Question: Which of the following an an example of a simile? We know that the answer should be the first option. Option 2 is an onomatopoeia, option 3 is hyperbole and option 4 is a metaphor.
I’ve set up my form so that if a student selects option 1, the correct answer, they can continue on to the next questions or the “next section”. If a student selects the incorrect answer, they have to go to what I labeled “Section 2, Review Video”.
If a student gets the incorrect answer, they would be directed to something like below. The student would review the video on similes and metaphors and then answer the question again.
If the student got the correct answer, they could go to the next section of questions. If they got the incorrect answer again, maybe they would have to submit the form and come discuss it with you, or even work on something else. The possibilities are endless!
I’m still playing with this and working with different options myself, so put your questions in the comments! We can work it out together.
p.s. Upon researching, I also found that Kasey at Shake Up Learning made a post about this over TWO years ago (how behind am I?!). However, the look of Google Forms has seemed to change a bit, so I went ahead and finished my post to share. But, check her out…she has some great Google resources!
One of favorite things to do in my classroom with my kids is data tracking. I know how nerdy that sounds, but I truly believe that connecting students with their own learning data is a game changer for investing students in your classroom vision and goals. Putting accountability on the students, instead of them thinking school is just something they “get” helps keeps students focused, as well as helps them feel successful. I wanted to share how I facilitate data tracking in my 8th grade language arts classroom because I feel like the majority of examples found on Pinterest and elsewhere are for elementary classrooms.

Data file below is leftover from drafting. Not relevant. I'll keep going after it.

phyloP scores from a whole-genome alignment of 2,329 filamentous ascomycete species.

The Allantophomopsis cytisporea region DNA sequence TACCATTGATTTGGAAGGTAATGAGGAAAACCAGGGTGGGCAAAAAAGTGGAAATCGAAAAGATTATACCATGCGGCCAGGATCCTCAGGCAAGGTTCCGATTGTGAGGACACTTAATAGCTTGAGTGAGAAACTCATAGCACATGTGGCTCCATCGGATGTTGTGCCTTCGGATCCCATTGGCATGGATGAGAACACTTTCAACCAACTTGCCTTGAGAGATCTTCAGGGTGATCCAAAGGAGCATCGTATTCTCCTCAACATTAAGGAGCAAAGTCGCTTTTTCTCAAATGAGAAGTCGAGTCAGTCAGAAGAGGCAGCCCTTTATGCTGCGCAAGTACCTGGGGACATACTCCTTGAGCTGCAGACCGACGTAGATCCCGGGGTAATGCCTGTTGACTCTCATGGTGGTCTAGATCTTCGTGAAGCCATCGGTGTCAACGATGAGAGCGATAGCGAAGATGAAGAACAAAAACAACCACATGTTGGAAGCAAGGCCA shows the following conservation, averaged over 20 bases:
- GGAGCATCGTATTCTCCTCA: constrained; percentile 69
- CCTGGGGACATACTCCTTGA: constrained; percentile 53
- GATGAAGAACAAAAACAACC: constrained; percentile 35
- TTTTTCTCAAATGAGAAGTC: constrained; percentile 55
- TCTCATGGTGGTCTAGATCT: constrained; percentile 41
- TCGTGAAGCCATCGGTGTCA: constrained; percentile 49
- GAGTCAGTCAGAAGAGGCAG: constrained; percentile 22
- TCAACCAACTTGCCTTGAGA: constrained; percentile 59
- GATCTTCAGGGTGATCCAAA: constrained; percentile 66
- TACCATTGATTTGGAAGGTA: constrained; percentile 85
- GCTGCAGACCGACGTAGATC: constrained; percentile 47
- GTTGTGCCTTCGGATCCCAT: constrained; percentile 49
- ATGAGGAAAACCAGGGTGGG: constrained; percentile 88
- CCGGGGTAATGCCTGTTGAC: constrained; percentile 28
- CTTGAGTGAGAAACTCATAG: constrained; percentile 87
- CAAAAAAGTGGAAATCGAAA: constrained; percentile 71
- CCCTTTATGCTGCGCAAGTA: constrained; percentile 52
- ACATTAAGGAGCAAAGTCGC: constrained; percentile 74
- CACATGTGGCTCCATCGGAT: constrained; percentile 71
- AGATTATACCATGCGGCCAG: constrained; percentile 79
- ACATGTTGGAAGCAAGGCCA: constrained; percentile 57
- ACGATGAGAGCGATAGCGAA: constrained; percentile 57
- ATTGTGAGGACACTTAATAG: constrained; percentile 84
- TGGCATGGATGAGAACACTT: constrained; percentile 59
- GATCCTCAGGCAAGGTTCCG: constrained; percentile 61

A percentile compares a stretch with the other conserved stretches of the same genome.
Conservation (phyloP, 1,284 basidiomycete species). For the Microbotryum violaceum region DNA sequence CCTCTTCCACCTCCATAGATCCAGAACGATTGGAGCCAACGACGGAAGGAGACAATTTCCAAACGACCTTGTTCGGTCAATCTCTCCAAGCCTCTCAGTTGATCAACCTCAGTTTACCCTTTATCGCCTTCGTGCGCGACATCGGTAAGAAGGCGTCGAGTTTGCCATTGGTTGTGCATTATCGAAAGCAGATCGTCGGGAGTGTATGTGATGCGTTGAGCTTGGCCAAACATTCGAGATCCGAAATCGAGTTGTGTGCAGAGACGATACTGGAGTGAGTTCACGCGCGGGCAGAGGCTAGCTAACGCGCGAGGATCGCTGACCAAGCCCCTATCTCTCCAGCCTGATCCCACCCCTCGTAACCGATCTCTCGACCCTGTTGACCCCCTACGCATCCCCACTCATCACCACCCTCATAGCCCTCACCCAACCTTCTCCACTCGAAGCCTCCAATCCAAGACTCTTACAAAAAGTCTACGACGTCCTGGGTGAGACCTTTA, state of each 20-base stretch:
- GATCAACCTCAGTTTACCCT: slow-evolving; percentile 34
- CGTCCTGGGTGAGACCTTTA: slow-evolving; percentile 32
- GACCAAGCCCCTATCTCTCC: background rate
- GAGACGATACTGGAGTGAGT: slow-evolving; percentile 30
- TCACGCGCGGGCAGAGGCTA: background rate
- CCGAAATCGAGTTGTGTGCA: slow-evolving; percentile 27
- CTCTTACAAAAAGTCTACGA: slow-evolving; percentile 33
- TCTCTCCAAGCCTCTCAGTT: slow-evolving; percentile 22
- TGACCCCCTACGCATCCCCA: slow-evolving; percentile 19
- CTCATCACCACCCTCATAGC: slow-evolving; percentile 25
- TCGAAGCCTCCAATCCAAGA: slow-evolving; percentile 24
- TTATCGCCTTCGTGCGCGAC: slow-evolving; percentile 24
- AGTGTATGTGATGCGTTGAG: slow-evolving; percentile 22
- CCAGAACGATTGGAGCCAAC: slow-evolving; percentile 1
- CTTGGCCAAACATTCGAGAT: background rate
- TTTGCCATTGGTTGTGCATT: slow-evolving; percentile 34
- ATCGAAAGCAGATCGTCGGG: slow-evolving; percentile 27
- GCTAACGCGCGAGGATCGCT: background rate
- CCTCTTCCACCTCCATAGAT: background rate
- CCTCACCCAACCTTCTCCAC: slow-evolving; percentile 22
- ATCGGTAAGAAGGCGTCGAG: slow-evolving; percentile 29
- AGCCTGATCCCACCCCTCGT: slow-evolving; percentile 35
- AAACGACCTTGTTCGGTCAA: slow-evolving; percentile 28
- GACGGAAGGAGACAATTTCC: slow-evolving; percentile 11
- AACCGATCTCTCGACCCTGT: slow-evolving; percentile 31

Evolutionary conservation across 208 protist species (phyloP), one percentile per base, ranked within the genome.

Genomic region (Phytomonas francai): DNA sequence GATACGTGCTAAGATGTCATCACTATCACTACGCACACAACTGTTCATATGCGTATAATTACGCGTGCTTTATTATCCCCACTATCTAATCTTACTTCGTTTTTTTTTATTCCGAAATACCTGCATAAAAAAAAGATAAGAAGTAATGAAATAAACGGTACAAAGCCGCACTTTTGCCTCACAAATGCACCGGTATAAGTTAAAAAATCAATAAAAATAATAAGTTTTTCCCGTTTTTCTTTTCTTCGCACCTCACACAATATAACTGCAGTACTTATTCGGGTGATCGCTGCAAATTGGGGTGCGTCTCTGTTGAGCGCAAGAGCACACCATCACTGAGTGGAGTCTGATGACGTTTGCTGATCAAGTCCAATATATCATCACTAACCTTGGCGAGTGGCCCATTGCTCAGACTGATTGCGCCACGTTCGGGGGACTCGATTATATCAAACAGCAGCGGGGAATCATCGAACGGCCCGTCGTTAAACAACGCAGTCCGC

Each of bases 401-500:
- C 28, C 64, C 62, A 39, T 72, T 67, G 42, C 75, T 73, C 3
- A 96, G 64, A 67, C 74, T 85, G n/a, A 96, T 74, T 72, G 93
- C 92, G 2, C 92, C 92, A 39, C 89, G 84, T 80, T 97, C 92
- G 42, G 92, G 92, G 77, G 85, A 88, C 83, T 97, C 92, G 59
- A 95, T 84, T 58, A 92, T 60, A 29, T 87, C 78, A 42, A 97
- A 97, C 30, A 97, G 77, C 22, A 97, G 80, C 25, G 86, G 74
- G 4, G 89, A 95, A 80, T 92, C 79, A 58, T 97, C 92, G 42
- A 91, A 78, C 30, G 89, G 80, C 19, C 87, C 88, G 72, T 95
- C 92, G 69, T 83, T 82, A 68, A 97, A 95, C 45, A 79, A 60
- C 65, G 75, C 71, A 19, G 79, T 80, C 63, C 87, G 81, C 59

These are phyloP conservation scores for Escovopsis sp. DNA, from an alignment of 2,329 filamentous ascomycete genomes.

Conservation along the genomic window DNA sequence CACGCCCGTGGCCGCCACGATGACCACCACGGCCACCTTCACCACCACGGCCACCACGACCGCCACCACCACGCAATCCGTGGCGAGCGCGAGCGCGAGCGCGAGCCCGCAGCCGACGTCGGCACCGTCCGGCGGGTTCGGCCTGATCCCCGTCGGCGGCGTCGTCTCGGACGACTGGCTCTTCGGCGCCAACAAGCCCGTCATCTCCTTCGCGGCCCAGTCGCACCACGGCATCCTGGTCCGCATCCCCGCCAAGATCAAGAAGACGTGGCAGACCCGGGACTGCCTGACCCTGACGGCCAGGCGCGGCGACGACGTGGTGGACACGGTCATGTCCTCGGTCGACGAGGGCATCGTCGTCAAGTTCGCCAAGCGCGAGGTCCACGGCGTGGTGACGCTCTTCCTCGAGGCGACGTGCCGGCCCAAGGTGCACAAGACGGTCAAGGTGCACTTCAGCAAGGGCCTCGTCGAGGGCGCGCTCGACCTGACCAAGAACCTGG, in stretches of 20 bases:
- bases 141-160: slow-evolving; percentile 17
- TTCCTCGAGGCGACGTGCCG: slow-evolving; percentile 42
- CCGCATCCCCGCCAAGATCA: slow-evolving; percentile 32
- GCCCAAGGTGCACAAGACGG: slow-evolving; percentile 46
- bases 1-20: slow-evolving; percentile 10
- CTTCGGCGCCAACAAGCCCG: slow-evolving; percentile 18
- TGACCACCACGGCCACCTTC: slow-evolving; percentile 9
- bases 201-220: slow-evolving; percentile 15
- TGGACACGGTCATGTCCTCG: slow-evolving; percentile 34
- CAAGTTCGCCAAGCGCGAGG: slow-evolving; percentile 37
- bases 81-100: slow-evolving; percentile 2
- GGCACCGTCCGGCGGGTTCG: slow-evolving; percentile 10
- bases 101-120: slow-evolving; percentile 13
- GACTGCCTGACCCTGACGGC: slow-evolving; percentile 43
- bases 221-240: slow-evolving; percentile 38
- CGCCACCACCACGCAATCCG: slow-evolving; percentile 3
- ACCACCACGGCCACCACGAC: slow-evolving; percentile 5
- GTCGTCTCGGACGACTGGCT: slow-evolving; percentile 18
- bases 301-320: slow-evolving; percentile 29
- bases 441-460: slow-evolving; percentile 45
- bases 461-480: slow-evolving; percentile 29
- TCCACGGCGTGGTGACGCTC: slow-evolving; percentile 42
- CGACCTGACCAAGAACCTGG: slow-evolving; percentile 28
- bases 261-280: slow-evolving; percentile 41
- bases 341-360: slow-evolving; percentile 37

Figuring out how to “do data”, has been a learning process for me. I’ve always kept up with learning data for students myself, but it took me a while to figure out a system that worked for me, was manageable with 120 students, and was also meaningful for kids that they could also participate in.
1. Classroom Data Wall
I searched and searched Pinterest for middle school data wall examples that I thought would be useful, interactive, and meaningful enough to take up precious wall space for and I found this example on Pinterest for inspiration. I adapted that to become what is pictured below.
I use post-it page markers (purple/blue=1st period, yellow=2nd period, Pink=3rd period, Orange=4th period) that the kids or I place in the correct box to show where they are (1=novice, 2=apprentice, 3=proficient, 4=distinguished) at any given time for each standard (bottom grid) and for their SRI scores (top grid).. This is great to visually show students where everyone is, as well as to help them set goals.
Of course, I don’t have the students put their names on them! I would never want a student to feel badly or embarrassed, especially if they are in the 1 category for a few standards starting out. The students choose a number for themselves that only I know, and they can track themselves from there. See the picture below for a close up. For example, for standard 8.5, blue #6 is distinguished (Student who chose #6 from my 1st period class).
Close up of data wall in my classroom. The 4 colors represent 4 class period and student pick the numbers to represent them, instead of me putting their names on their tab.